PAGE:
Change VMware Horizon Certificate with Powershell

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I’m working on a couple of new modules for my free Automation Framework Community Edition showing you how to automatically setup VMware Horizon. In this post I’m going to show you how to change VMware Horizon Certificate with Powershell.

VMware Horizon Connection Server uses a self-signed certificate by default and this doesn’t fly both from a security perspective and SSL connection in general for remote connections.

If you don’t use VMware don’t worry, this post will teach you the fundamentals for working with certificates in PowerShell.

Certificate Location

Whatever Environment variable from Command Prompt (Set) can be put into a PowerShell variable. Here I’m getting the FQDN of the logon Domain and using that to set the FQDN path to my file server.

Copy Certificate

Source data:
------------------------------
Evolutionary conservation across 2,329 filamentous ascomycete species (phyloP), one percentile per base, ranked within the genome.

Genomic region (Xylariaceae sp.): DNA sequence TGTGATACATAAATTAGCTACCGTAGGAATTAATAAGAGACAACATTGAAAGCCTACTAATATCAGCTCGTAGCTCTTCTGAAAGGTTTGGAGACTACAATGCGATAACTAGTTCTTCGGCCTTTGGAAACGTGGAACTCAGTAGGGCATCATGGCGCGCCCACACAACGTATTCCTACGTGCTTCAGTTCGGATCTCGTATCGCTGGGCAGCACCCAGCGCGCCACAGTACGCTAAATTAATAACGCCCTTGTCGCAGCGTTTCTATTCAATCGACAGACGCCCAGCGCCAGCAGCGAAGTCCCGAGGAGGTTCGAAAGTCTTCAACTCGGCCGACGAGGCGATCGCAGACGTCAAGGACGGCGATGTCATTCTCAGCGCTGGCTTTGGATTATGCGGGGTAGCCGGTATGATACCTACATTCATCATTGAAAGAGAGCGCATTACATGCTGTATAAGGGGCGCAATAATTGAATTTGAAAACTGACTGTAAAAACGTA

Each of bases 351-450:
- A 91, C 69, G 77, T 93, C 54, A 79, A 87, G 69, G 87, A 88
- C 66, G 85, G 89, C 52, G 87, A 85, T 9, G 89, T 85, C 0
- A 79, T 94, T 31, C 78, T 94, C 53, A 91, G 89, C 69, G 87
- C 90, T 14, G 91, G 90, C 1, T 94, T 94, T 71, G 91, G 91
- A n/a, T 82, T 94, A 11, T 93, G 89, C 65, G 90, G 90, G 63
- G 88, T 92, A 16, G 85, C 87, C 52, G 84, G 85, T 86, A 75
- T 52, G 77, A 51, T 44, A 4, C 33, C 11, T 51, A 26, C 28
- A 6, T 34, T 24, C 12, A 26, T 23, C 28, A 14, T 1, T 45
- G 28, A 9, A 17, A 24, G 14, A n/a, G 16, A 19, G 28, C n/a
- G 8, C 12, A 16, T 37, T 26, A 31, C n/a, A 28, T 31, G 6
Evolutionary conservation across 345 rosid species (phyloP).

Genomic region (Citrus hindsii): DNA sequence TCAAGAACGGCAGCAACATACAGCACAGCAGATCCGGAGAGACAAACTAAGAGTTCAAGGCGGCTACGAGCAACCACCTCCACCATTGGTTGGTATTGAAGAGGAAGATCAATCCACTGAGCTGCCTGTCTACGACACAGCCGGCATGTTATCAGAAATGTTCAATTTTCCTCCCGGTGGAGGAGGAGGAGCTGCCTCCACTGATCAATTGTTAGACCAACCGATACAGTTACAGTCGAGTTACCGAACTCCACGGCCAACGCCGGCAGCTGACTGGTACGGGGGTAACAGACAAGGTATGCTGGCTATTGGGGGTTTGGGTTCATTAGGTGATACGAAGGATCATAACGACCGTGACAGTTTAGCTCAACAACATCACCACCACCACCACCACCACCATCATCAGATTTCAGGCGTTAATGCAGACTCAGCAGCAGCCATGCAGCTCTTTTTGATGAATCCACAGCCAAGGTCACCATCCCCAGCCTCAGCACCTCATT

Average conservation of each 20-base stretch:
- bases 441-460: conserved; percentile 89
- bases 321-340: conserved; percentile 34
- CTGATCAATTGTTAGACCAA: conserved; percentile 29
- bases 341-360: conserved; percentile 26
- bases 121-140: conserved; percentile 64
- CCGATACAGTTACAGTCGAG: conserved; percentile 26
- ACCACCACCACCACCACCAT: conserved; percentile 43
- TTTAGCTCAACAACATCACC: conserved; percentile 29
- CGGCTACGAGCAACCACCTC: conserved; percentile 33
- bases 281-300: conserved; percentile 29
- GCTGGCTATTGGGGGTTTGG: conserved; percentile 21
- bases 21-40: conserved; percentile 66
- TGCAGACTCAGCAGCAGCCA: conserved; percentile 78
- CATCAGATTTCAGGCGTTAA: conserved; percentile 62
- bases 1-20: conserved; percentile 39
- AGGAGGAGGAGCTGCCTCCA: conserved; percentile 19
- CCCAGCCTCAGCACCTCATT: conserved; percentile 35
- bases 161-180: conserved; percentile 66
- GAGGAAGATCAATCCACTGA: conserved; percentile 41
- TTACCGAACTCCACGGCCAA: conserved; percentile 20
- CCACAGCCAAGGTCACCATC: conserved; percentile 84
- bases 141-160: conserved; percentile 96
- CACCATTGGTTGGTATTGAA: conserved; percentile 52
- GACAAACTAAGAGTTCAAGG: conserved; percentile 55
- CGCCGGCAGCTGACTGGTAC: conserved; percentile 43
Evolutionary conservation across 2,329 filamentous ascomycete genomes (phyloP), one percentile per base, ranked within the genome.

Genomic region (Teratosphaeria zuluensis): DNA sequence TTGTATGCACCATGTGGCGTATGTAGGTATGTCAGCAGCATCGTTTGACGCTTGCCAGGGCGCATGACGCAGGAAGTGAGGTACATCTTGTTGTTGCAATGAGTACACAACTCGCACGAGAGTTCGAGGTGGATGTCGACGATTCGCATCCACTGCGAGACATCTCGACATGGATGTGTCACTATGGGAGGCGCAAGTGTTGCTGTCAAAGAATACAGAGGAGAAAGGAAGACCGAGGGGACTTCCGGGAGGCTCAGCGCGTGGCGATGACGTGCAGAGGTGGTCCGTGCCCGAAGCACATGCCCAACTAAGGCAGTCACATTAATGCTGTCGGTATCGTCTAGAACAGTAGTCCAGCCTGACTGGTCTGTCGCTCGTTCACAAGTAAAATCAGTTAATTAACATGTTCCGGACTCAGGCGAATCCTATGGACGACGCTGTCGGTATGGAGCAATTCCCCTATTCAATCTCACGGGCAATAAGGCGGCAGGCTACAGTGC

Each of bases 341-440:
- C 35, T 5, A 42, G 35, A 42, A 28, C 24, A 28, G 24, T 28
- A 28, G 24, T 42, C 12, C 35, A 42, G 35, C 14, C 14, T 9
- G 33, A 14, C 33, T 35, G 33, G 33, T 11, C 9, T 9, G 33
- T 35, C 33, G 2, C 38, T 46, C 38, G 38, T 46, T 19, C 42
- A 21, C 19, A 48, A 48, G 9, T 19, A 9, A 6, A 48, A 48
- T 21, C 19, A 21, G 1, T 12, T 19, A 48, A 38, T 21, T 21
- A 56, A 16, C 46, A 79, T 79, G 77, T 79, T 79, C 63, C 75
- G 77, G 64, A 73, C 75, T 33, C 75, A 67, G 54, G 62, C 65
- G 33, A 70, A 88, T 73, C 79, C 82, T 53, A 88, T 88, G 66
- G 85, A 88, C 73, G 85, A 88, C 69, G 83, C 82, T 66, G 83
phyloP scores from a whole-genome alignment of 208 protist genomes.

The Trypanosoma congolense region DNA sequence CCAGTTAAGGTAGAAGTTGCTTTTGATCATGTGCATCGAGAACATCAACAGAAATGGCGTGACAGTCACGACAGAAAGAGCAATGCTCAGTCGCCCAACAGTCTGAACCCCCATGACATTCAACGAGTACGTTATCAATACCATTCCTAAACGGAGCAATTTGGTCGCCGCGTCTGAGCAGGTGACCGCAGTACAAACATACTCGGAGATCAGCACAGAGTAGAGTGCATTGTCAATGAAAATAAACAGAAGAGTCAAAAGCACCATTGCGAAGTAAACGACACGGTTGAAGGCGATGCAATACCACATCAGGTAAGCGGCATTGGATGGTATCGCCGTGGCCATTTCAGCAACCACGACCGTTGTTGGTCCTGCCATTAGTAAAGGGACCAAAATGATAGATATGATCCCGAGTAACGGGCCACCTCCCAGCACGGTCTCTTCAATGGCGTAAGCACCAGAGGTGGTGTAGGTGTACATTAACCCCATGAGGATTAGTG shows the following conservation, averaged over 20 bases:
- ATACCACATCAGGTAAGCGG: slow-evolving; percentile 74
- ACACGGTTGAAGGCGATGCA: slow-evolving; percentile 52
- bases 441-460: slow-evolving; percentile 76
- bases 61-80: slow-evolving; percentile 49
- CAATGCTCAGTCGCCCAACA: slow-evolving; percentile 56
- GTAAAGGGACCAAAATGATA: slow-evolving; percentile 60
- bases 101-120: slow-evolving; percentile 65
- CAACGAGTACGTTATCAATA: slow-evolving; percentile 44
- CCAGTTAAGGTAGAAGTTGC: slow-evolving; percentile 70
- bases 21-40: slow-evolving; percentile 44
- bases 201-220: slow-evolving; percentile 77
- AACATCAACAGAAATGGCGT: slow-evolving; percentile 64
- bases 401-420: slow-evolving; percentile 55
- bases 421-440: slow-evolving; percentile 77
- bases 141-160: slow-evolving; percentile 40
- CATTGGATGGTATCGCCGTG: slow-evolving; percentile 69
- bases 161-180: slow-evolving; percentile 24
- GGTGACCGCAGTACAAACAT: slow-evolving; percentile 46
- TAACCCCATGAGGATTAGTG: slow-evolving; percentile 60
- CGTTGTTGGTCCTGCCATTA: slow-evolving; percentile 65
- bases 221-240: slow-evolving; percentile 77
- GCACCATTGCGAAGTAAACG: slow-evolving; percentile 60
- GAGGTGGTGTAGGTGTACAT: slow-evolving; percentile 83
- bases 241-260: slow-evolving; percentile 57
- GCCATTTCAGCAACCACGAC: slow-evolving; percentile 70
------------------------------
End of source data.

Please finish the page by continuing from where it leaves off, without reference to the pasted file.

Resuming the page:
The most important piece of information needed when working with certificates in PowerShell is the ThumbPrint. I already have my certificate and thumbprint saved on my file server. You can learn more in the post Generating wildcard certificate from internal certificate authority using PowerShell.

Then let’s install the required IIS Feature to work with certificates and copy the Certificate (pfx) and the Thumbprint (txt).

Import Certificate

Now let’s import the WebAdministration PowerShell module, set the path, password and finally import the certificate.

Change the Friendly Name

VMware Horizon Connection Server recognizes the self-signed certificate by the friendly name vdm. So first we’re going to change the friendly name of the self-signed certificate to old vdm and then set the friendly name of our new wildcard certificate to vdm.

The Complete Script

How hard was that? Let me give you an advice that can and will change your career, get started with PowerShell today. Sooner or later all workloads will run headless (Server Core).

 

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